Between the two, CNR has what I would argue is the cleaner balance sheet of two. On top of that, it’s also trading at a better free cash flow return, which only helps to support the superior dividend yield of the two (1.98% for CNR versus 0.98% for CP).

Bottom line

I’ve been wrong before, but at the same time, sometimes it doesn’t hurt to play it safe either.

CP bulls may be wise to trim their winnings and invest for safety until further notice.

This article represents the opinion of the writer, who may disagree with the “official” recommendation position of a Motley Fool premium service or advisor. We’re Motley! Questioning an investing thesis — even one of our own — helps us all think critically about investing and make decisions that help us become smarter, happier, and richer, so we sometimes publish articles that may not be in line with recommendations, rankings or other content.

Fool contributor Jason Phillips has no position in any of the stocks mentioned. David Gardner owns shares of Canadian National Railway. The Motley Fool owns shares of Canadian National Railway. CN is a recommendation of Stock Advisor Canada.

More on Dividend Stocks

money cash dividends
Dividend Stocks

2 Passive-Income ETFs to Buy in 2022

Unlike stocks, distribution-focused ETFs may not offer an equally healthy capital-appreciation potential, but they might still be worth buying.

Read more »

Businessperson's Hand Putting Coin In Piggybank
Dividend Stocks

RRSP Investors: 2 Top Total-Return Stocks to Build Retirement Wealth

These top TSX dividend stocks offer high yields and currently trade at discounted prices.

Read more »

Dollar symbol and Canadian flag on keyboard
Dividend Stocks

The 3 Best TSX Dividend Stocks That Pay Cash Monthly

Looking to earn monthly passive income from top dividend stocks? Here are three fresh ideas for July 2022.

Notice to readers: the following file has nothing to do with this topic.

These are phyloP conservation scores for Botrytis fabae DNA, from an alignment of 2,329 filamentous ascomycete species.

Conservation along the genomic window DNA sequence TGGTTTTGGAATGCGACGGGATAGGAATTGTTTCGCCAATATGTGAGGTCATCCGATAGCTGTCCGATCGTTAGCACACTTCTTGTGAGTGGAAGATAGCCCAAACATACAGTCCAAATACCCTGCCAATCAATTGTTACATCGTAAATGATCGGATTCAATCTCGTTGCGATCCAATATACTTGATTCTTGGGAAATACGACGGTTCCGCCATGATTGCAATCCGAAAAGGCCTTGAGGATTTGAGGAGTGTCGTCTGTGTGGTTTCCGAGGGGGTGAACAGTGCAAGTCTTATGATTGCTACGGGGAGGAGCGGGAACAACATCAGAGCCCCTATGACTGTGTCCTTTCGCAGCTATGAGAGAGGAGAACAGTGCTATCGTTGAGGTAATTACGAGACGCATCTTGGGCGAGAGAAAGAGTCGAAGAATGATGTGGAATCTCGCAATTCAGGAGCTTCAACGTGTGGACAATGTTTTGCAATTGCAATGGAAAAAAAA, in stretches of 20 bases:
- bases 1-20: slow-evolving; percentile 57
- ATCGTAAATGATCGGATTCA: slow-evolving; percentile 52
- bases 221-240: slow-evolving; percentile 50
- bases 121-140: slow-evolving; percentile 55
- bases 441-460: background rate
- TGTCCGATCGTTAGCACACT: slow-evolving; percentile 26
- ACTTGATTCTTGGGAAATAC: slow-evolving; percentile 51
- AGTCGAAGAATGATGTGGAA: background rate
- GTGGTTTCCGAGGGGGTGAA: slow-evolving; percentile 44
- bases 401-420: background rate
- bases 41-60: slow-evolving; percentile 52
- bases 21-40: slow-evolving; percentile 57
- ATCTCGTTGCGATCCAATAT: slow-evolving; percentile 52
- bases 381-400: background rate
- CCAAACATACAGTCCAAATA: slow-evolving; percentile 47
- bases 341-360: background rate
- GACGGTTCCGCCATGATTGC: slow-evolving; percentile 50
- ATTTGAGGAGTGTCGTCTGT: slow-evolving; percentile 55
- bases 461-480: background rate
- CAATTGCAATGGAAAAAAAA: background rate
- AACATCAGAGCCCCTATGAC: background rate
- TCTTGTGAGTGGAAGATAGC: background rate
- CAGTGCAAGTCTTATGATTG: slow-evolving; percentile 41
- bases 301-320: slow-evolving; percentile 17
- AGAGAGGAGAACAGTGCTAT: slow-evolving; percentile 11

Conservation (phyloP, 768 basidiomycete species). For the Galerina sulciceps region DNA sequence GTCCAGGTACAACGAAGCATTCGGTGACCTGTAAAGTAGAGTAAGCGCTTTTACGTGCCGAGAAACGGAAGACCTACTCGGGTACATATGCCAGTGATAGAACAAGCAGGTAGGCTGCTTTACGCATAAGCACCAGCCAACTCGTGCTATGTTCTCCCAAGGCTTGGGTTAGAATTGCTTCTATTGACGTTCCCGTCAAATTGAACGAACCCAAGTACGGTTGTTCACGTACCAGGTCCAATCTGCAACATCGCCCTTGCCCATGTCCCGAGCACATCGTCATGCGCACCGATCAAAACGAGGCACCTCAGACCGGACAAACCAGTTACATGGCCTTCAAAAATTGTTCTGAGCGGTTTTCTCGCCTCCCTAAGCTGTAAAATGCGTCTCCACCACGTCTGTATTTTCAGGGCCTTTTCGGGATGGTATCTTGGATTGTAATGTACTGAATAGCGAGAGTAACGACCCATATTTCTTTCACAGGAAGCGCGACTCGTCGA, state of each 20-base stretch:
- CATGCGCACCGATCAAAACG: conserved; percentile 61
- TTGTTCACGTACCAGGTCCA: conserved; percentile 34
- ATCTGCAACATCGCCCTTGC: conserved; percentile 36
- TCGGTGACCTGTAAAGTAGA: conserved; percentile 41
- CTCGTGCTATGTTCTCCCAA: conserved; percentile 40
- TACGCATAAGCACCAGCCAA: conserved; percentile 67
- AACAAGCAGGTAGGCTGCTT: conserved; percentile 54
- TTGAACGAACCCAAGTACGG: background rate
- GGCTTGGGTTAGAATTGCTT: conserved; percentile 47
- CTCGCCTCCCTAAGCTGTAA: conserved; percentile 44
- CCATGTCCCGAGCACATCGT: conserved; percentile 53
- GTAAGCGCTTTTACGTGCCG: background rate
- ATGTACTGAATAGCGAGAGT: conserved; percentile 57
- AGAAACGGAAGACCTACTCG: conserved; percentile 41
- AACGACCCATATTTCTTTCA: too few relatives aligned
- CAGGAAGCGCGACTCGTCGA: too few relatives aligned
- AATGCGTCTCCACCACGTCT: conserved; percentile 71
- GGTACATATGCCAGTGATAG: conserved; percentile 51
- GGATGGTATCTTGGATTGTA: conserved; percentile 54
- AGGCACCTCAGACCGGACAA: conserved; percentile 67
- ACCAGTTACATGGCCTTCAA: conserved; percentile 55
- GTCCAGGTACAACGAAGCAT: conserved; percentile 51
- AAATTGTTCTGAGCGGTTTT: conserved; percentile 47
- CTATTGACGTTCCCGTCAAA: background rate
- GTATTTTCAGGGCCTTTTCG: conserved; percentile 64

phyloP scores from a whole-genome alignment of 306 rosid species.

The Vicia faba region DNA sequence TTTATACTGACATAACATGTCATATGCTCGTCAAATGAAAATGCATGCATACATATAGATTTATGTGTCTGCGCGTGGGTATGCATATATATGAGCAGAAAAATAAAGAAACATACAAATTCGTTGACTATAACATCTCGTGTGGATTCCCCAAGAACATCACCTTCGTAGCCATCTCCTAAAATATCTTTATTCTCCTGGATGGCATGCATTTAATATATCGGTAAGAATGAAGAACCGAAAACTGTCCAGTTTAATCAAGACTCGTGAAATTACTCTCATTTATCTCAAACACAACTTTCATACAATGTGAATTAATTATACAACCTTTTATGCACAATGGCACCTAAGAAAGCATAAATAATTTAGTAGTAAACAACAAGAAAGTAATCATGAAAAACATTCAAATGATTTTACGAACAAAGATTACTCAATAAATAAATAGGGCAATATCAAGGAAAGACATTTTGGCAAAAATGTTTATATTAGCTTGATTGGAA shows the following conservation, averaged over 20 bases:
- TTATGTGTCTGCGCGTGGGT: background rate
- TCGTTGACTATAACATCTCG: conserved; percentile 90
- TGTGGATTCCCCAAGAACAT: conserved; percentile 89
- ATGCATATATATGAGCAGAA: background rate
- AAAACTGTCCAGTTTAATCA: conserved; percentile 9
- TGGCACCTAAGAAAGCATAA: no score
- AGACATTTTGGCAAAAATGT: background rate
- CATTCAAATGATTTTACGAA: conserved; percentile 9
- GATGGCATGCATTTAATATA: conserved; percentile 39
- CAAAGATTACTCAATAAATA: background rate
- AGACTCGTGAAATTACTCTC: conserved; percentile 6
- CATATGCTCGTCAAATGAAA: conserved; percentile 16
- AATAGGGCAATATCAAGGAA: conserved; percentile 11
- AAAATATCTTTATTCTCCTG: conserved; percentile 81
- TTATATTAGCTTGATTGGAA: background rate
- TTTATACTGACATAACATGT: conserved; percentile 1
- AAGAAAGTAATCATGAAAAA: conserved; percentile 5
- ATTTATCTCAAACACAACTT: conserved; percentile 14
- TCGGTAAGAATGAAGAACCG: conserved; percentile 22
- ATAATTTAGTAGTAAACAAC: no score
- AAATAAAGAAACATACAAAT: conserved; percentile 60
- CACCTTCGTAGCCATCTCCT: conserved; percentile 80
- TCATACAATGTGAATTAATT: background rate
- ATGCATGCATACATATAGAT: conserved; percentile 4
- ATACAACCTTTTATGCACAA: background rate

Read more »

Cogs turning against each other
Dividend Stocks

2 Resilient Value Stocks That Could Weather the Storm

The resilient businesses of two value stocks can help you endure recessionary pressures and deliver superior returns in 2022.

Read more »

Senior Man Sitting On Sofa At Home With Pet Labrador Dog
Dividend Stocks

Retirees: Fortify Your Portfolio by Building a 2nd Pension

One of the best ways to utilize your retirement savings without depleting them is to invest them in dividend stocks.…

Read more »

Value for money
Dividend Stocks

Value Investors: These 3 TSX Stocks Are a Steal in July 2022

Shopping for undervalued stocks in July? Start your research with Canadian Tire (TSX:CTC.A) and two others.

Read more »

Golden crown on a red velvet background
Dividend Stocks

Market Correction: 1 Future Dividend King to Buy Today

Restaurant Brands International (TSX:QSR)(NYSE:QSR) stock seems way too cheap to ignore, as the defensive dividend play sags alongside the TSX.

Read more »

money cash dividends
Dividend Stocks

Got $500? Create Passive Income of $5,000 Today!

Even if you can only afford $500, you can use it to create $5,000 in passive income by remaining consistent…

Read more »